It was a snowman! It was Sunday morning around 9:30 AM and frigid temperatures kept most Chicagoans inside. But it was a morning full of sunshine and I thought it would be a good day to go to the Lake. So, I drove to Montrose Harbor. Chicago’s Lake Michigan’s harbors are great places to get to know the city.
A few hardy runners were out and some Canada geese were moving around, but not much else. There are millions of people in Chicago but only my car and two more vehicles were parked facing the water which fronts the Magnificent Mile. On a quiet, windless day, the harbor’s water mirrors a picture-postcard image of downtown Chicago, including what used to be called the Sears Tower.
With a hazy blue sky above, bare trees and a lambs wool blanket of snow, the Sunday morning scene was breathtaking. That’s before I stepped out of the car and into the zero degree sunshine and literally had my breath taken away.
I noticed something different about the scene this morning at the harbor. Someone had built a snowman near the icy water. It stood man-high with dark buttons of coal down its front, black eyes and somehow — rosy cheeks. He was a sturdy fellow made from three mounds of snow, with the largest mound as its base and the other two forming its body and head. Two spindly branches stuck carelessly into the snowman on either side gave the illusion of welcoming arms. He had a jaunty knit cap on his head and a big smile on his face, a smile for Chicago.
I hadn’t been there for five minutes when from the other car that I mentioned earlier, a young man dressed in jeans and a light windbreaker walked up to the snowman with a violin. He approached the snowman, bowed to it and beckoned some friends to come over. A second man toting a guitar arrived. Then another with a long (congo?) drum attached to his front, and finally, a third with a large guitar-like instrument slung across his chest. They joined in a jaunty line and began to circle the snowman. These guys were not dressed for Chicago’s bitter cold and looked they were from somewhere else.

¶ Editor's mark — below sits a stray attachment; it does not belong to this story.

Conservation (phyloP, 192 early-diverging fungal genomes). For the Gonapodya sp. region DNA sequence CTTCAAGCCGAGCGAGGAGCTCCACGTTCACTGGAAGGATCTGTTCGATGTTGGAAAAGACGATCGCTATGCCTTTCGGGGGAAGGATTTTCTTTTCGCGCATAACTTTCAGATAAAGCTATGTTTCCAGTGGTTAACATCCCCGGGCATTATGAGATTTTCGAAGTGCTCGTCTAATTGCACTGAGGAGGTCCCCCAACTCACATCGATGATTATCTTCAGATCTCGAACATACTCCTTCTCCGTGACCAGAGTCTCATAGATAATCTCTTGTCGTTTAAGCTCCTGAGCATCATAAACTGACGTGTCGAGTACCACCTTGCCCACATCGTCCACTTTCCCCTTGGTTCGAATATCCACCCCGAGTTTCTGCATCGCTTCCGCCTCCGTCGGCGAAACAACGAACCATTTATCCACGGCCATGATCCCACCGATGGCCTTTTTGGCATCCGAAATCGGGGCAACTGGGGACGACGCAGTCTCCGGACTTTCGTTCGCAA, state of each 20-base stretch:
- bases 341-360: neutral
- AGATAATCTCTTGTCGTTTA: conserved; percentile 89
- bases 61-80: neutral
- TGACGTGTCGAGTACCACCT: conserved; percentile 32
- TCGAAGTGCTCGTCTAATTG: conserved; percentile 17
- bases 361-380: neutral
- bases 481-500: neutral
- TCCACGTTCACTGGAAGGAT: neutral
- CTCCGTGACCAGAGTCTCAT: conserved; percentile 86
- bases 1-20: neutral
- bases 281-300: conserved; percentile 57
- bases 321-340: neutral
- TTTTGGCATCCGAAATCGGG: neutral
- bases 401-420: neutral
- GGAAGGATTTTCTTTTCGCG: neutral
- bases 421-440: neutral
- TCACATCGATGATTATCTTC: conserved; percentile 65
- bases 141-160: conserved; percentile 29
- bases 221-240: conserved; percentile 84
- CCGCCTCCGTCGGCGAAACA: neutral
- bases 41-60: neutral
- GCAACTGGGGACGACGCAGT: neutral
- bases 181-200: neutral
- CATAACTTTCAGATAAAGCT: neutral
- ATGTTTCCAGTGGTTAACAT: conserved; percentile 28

Suddenly, another man with a flute appeared and jumped into the circle of his friends. The flutist led and as he piped each musician followed him. They danced around and around the snowman sending waves of joyful music out into the icy morning air of Montrose Harbor.
I couldn’t hear what kind of music they were playing but they slow-danced joyfully around the snowman. When the music stopped and they were just standing round, talking, I got out of my car and asked one of the group where they were from. “Ecuador,” he said, laughing.
They were all cold, this group of male troubadours, but they were having fun and got the entire song and dance in before the cold made them move toward their car where some geese were hanging around hopefully.
“Pajaritas!” yelled the drummer. The band gathered around a flock of five Canada Geese and played another song for the geese, all the while laughing and enjoying their music and one another. They finished their dance and quickly piled into two cars and were gone.
I am going to come back to the harbor and photograph the smiling snowman. I’ll just have to try to remember the dancing musicians.